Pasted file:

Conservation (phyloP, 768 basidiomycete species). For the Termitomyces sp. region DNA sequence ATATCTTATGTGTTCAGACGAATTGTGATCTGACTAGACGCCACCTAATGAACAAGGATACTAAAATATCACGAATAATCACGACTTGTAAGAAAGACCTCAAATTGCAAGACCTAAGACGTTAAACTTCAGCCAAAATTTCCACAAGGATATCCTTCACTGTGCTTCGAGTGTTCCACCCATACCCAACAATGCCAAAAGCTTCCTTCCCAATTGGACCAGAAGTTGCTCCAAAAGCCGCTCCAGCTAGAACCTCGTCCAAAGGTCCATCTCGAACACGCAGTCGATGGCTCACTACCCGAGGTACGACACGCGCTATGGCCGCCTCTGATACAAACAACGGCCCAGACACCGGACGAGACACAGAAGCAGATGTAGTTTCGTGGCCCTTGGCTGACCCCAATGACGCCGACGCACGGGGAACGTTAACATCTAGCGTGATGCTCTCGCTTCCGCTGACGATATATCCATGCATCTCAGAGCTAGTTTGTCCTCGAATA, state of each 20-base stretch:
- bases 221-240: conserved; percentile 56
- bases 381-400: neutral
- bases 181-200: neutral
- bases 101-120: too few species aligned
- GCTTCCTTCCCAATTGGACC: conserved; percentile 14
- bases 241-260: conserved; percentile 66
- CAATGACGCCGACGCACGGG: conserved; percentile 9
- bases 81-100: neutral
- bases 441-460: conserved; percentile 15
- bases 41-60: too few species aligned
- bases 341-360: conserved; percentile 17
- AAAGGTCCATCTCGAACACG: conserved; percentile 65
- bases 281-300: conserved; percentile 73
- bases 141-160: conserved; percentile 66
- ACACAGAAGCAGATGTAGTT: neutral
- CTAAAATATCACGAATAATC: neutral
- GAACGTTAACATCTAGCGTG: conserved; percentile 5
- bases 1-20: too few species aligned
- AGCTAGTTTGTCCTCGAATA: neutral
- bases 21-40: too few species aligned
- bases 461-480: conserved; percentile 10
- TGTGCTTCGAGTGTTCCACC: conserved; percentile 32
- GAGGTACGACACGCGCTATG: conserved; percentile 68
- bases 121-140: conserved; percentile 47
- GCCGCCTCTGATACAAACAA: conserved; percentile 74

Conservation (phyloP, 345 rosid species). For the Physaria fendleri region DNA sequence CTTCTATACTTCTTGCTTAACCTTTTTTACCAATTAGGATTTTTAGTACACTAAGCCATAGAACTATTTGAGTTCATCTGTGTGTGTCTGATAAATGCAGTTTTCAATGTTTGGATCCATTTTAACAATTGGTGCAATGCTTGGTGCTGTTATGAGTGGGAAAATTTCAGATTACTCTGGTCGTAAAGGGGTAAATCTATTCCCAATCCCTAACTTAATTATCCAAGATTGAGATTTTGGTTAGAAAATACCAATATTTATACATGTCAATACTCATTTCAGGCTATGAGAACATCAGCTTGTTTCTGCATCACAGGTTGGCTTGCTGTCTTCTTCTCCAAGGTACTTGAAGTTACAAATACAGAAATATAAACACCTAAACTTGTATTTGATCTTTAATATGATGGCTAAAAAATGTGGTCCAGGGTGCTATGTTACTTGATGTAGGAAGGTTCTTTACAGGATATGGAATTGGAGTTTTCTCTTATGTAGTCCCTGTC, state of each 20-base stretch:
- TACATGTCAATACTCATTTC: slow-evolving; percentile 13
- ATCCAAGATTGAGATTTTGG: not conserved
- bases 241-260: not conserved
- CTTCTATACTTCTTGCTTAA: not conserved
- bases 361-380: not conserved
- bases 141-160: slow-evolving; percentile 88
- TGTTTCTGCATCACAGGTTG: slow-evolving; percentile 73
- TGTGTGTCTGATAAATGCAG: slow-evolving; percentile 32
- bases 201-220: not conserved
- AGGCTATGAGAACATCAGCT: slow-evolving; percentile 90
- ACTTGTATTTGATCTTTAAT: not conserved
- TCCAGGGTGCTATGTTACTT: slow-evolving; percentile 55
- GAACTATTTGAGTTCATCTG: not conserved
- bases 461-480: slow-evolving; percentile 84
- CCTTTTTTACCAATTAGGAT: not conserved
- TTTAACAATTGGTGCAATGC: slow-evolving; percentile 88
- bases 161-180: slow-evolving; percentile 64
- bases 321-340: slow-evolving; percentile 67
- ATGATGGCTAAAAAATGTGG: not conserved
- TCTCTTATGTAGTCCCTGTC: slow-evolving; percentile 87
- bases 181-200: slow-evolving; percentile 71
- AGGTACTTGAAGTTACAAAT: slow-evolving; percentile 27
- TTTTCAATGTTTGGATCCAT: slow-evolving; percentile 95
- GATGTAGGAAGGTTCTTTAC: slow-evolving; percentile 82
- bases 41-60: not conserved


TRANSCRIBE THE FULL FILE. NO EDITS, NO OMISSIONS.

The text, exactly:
Conservation (phyloP, 768 basidiomycete species). For the Termitomyces sp. region DNA sequence ATATCTTATGTGTTCAGACGAATTGTGATCTGACTAGACGCCACCTAATGAACAAGGATACTAAAATATCACGAATAATCACGACTTGTAAGAAAGACCTCAAATTGCAAGACCTAAGACGTTAAACTTCAGCCAAAATTTCCACAAGGATATCCTTCACTGTGCTTCGAGTGTTCCACCCATACCCAACAATGCCAAAAGCTTCCTTCCCAATTGGACCAGAAGTTGCTCCAAAAGCCGCTCCAGCTAGAACCTCGTCCAAAGGTCCATCTCGAACACGCAGTCGATGGCTCACTACCCGAGGTACGACACGCGCTATGGCCGCCTCTGATACAAACAACGGCCCAGACACCGGACGAGACACAGAAGCAGATGTAGTTTCGTGGCCCTTGGCTGACCCCAATGACGCCGACGCACGGGGAACGTTAACATCTAGCGTGATGCTCTCGCTTCCGCTGACGATATATCCATGCATCTCAGAGCTAGTTTGTCCTCGAATA, state of each 20-base stretch:
- bases 221-240: conserved; percentile 56
- bases 381-400: neutral
- bases 181-200: neutral
- bases 101-120: too few species aligned
- GCTTCCTTCCCAATTGGACC: conserved; percentile 14
- bases 241-260: conserved; percentile 66
- CAATGACGCCGACGCACGGG: conserved; percentile 9
- bases 81-100: neutral
- bases 441-460: conserved; percentile 15
- bases 41-60: too few species aligned
- bases 341-360: conserved; percentile 17
- AAAGGTCCATCTCGAACACG: conserved; percentile 65
- bases 281-300: conserved; percentile 73
- bases 141-160: conserved; percentile 66
- ACACAGAAGCAGATGTAGTT: neutral
- CTAAAATATCACGAATAATC: neutral
- GAACGTTAACATCTAGCGTG: conserved; percentile 5
- bases 1-20: too few species aligned
- AGCTAGTTTGTCCTCGAATA: neutral
- bases 21-40: too few species aligned
- bases 461-480: conserved; percentile 10
- TGTGCTTCGAGTGTTCCACC: conserved; percentile 32
- GAGGTACGACACGCGCTATG: conserved; percentile 68
- bases 121-140: conserved; percentile 47
- GCCGCCTCTGATACAAACAA: conserved; percentile 74

Conservation (phyloP, 345 rosid species). For the Physaria fendleri region DNA sequence CTTCTATACTTCTTGCTTAACCTTTTTTACCAATTAGGATTTTTAGTACACTAAGCCATAGAACTATTTGAGTTCATCTGTGTGTGTCTGATAAATGCAGTTTTCAATGTTTGGATCCATTTTAACAATTGGTGCAATGCTTGGTGCTGTTATGAGTGGGAAAATTTCAGATTACTCTGGTCGTAAAGGGGTAAATCTATTCCCAATCCCTAACTTAATTATCCAAGATTGAGATTTTGGTTAGAAAATACCAATATTTATACATGTCAATACTCATTTCAGGCTATGAGAACATCAGCTTGTTTCTGCATCACAGGTTGGCTTGCTGTCTTCTTCTCCAAGGTACTTGAAGTTACAAATACAGAAATATAAACACCTAAACTTGTATTTGATCTTTAATATGATGGCTAAAAAATGTGGTCCAGGGTGCTATGTTACTTGATGTAGGAAGGTTCTTTACAGGATATGGAATTGGAGTTTTCTCTTATGTAGTCCCTGTC, state of each 20-base stretch:
- TACATGTCAATACTCATTTC: slow-evolving; percentile 13
- ATCCAAGATTGAGATTTTGG: not conserved
- bases 241-260: not conserved
- CTTCTATACTTCTTGCTTAA: not conserved
- bases 361-380: not conserved
- bases 141-160: slow-evolving; percentile 88
- TGTTTCTGCATCACAGGTTG: slow-evolving; percentile 73
- TGTGTGTCTGATAAATGCAG: slow-evolving; percentile 32
- bases 201-220: not conserved
- AGGCTATGAGAACATCAGCT: slow-evolving; percentile 90
- ACTTGTATTTGATCTTTAAT: not conserved
- TCCAGGGTGCTATGTTACTT: slow-evolving; percentile 55
- GAACTATTTGAGTTCATCTG: not conserved
- bases 461-480: slow-evolving; percentile 84
- CCTTTTTTACCAATTAGGAT: not conserved
- TTTAACAATTGGTGCAATGC: slow-evolving; percentile 88
- bases 161-180: slow-evolving; percentile 64
- bases 321-340: slow-evolving; percentile 67
- ATGATGGCTAAAAAATGTGG: not conserved
- TCTCTTATGTAGTCCCTGTC: slow-evolving; percentile 87
- bases 181-200: slow-evolving; percentile 71
- AGGTACTTGAAGTTACAAAT: slow-evolving; percentile 27
- TTTTCAATGTTTGGATCCAT: slow-evolving; percentile 95
- GATGTAGGAAGGTTCTTTAC: slow-evolving; percentile 82
- bases 41-60: not conserved